Citation. 470 U.S. 532, 105 S. Ct. 1487, 84 L. Ed. 2d 494, 1985 U.S. 68.
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Brief Fact Summary.
A State Board of Education fired an employee, without first giving him a hearing, for lying on a job application. Under Ohio law, the employee could only be terminated for cause. Respondent challenged the constitutionality of the termination procedures.
Synopsis of Rule of Law.
While a State may elect not to confer a property interest in public employment, it may not constitutionally deprive one of such an interest, once conferred, without the appropriate procedural safeguards.
The Cleveland Board of Education (the “Board”) hired Respondent, James Loudermill, as a security guard. On his job application to the Board, Respondent stated that he had never been convicted of a felony. In fact, as the Board later discovered, he had been convicted of grand larceny. As a result, the Board informed Respondent by letter that he had been dismissed from his job for lying. Respondent was not given the opportunity to challenge the charge of dishonesty or the dismissal. Under Ohio law, Respondent was a “classified civil servant”, which meant that he could only be terminated for cause and with the opportunity for administrative review. Respondent challenged the Board’s termination procedures under the United States Constitution.
Was the pre-termination process afforded Respondent in accordance with Due Process under the Fourteenth Amendment to the United States Constitution?
No. The lower courts rulings requiring a hearing before termination are affirmed.
Justice White: Respondent’s dismissal amounted to a violation of his Due Process rights under the United States Constitution. The Due Process Clause of the Fourteenth Amendment contains a substantive and a procedural component. As such, the clause forbids the government to deprive a citizen of life, liberty or property without affording the citizen certain procedural safeguards. The rights to property that citizens have, which cannot be taken away without such safeguards (substantive rights), can be created by State law. The procedural requirements that must be met to constitutionally deprive a citizen of her rights to property may also have their dimensions defined by existing rules or understandings that stem from State law.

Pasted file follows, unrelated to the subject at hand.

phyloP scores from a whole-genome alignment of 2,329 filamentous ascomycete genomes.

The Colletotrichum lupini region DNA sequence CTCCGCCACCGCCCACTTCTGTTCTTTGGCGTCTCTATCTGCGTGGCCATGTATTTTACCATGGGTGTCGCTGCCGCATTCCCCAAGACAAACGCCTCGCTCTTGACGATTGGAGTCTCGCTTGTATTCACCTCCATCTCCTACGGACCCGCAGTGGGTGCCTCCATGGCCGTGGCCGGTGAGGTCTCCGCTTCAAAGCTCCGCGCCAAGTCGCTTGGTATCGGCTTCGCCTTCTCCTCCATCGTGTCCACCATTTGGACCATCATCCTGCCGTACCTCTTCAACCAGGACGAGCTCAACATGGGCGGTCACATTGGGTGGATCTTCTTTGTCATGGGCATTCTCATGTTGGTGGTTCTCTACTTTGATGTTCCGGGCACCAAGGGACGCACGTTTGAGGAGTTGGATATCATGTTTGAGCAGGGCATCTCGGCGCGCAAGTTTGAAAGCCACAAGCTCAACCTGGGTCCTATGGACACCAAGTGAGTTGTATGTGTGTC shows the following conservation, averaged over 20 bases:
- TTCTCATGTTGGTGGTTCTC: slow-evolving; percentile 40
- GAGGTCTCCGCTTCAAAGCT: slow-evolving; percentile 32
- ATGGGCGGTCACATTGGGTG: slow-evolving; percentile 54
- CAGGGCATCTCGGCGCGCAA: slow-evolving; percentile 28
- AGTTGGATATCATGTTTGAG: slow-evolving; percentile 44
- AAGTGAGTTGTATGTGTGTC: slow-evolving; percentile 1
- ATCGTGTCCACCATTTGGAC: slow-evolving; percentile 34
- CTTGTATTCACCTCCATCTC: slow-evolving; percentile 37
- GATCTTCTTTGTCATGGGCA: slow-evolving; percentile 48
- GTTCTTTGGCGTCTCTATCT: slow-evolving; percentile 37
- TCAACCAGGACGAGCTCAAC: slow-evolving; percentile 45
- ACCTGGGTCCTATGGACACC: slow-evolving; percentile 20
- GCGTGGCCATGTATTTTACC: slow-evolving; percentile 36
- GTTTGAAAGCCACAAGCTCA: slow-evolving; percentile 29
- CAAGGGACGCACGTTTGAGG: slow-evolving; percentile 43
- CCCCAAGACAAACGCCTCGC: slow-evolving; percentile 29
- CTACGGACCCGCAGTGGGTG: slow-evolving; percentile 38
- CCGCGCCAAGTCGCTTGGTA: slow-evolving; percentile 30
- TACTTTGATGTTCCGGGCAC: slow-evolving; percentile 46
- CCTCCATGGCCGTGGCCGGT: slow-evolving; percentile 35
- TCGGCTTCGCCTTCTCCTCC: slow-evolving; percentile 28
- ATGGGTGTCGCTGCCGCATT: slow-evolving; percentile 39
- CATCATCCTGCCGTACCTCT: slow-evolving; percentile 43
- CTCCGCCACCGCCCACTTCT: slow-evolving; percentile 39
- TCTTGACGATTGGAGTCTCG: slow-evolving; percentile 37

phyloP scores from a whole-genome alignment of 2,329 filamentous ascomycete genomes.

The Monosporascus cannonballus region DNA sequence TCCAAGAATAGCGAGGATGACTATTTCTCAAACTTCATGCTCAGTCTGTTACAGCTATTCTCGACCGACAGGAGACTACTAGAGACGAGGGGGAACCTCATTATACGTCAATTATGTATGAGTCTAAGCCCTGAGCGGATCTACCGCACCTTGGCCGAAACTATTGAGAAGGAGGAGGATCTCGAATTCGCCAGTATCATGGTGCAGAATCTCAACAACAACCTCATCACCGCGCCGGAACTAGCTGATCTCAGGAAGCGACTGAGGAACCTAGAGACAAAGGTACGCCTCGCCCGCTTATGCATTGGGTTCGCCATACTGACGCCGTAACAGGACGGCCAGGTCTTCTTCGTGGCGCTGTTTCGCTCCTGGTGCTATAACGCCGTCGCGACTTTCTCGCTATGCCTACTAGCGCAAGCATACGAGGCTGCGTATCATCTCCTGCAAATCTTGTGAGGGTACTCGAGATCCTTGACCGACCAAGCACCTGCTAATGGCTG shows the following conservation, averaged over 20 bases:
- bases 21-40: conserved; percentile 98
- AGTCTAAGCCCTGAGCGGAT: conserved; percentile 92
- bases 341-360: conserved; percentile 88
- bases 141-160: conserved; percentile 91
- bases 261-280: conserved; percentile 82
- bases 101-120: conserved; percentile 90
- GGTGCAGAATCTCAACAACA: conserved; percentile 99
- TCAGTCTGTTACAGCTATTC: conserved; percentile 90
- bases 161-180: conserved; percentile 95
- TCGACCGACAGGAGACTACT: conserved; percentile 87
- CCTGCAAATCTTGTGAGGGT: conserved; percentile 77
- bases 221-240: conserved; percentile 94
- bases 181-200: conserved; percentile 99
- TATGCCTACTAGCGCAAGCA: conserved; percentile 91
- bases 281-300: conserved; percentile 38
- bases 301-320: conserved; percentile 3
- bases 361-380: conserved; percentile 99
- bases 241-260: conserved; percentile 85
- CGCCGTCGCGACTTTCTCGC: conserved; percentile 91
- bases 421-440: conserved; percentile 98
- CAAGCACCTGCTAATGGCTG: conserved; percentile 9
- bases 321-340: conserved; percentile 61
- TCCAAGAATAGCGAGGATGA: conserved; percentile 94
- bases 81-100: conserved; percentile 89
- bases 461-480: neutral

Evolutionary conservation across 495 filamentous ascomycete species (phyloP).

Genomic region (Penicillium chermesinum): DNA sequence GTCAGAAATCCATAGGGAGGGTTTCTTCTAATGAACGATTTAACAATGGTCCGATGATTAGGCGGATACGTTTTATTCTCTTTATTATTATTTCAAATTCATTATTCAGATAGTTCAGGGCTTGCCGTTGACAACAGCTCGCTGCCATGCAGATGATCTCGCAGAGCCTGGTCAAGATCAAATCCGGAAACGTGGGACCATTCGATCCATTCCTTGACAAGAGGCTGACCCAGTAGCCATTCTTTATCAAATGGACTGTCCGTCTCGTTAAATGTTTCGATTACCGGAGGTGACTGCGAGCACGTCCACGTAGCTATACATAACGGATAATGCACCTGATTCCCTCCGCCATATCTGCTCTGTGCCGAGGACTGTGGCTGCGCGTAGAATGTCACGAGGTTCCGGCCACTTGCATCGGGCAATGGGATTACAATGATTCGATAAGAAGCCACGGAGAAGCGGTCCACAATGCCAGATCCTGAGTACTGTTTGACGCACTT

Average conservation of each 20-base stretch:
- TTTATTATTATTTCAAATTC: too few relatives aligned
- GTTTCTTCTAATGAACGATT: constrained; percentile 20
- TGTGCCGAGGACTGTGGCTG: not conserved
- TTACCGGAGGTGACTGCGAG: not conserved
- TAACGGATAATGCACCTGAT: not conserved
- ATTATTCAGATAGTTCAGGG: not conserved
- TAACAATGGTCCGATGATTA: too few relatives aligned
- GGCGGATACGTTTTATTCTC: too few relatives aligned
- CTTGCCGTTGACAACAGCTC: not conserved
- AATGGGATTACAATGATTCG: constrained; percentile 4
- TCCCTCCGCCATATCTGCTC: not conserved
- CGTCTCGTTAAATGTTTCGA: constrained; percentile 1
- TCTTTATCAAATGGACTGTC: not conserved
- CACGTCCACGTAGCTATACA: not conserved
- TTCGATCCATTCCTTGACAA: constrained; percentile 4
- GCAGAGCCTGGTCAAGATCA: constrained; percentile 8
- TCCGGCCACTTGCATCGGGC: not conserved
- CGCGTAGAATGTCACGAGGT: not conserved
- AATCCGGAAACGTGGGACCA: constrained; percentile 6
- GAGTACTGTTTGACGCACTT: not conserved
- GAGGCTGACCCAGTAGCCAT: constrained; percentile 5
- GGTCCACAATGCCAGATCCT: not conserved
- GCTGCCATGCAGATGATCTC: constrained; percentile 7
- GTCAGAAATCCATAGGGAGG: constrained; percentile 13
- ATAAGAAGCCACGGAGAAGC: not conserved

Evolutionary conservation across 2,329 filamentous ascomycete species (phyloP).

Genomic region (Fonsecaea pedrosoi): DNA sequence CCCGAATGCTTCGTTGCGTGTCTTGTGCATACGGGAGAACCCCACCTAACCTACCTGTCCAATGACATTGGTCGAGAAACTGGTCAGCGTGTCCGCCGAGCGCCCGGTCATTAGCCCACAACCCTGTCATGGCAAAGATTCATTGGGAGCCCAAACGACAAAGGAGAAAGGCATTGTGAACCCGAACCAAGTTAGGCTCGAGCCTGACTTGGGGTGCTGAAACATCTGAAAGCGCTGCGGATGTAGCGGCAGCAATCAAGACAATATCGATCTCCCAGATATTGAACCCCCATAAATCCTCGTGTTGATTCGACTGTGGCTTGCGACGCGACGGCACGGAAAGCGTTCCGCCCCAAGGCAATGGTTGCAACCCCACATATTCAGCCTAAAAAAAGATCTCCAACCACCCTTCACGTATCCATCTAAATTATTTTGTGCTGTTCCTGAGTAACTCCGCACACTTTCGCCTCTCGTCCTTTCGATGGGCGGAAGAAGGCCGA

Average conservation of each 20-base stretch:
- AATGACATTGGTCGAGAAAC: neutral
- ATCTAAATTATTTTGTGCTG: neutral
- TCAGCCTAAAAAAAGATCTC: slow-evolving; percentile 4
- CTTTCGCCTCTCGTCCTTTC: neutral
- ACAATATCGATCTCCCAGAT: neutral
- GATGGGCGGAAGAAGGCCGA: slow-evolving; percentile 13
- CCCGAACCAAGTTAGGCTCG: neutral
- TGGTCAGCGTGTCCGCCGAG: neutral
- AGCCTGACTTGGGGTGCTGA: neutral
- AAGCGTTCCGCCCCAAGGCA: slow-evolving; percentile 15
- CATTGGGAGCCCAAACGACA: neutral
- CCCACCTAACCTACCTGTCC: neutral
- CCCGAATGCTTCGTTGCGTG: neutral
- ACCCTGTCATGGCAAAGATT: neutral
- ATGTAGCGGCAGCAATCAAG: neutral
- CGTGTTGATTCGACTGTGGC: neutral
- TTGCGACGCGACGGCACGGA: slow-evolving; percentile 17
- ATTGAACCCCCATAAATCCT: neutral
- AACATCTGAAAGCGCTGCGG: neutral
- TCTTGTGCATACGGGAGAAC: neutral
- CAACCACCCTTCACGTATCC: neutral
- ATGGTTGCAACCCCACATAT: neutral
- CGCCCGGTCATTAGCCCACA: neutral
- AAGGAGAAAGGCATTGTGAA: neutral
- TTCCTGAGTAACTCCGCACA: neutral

Under Ohio law, Respondent was a classified civil servant. By law State law, such employees could only be terminated by cause and with a pretermination hearing. Therefore, since Respondent was conferred a right to employment by State law, and Respondent was deprived of his right to employment without a pretermination hearing, the government unconstitutionally deprived Respondent of his right to property under the Fourteenth Amendment Due Process Clause of the Constitution.
Justice Rehnquist: We ought to take into account the totality of a State’s definition of a property right. The employee’s statutorily defined right is not a guarantee against removal without cause in the abstract. Rather, it is a guarantee as enforced by the procedures the Ohio legislature has designated for the determination of cause.
This case provides an example of a common fact pattern wherein the rights and protections accorded a citizen under the United States Constitutions depends on the rights and protections she has been accorded under some other source of law. Ordinarily, the “other source” will be a State law or local ordinance.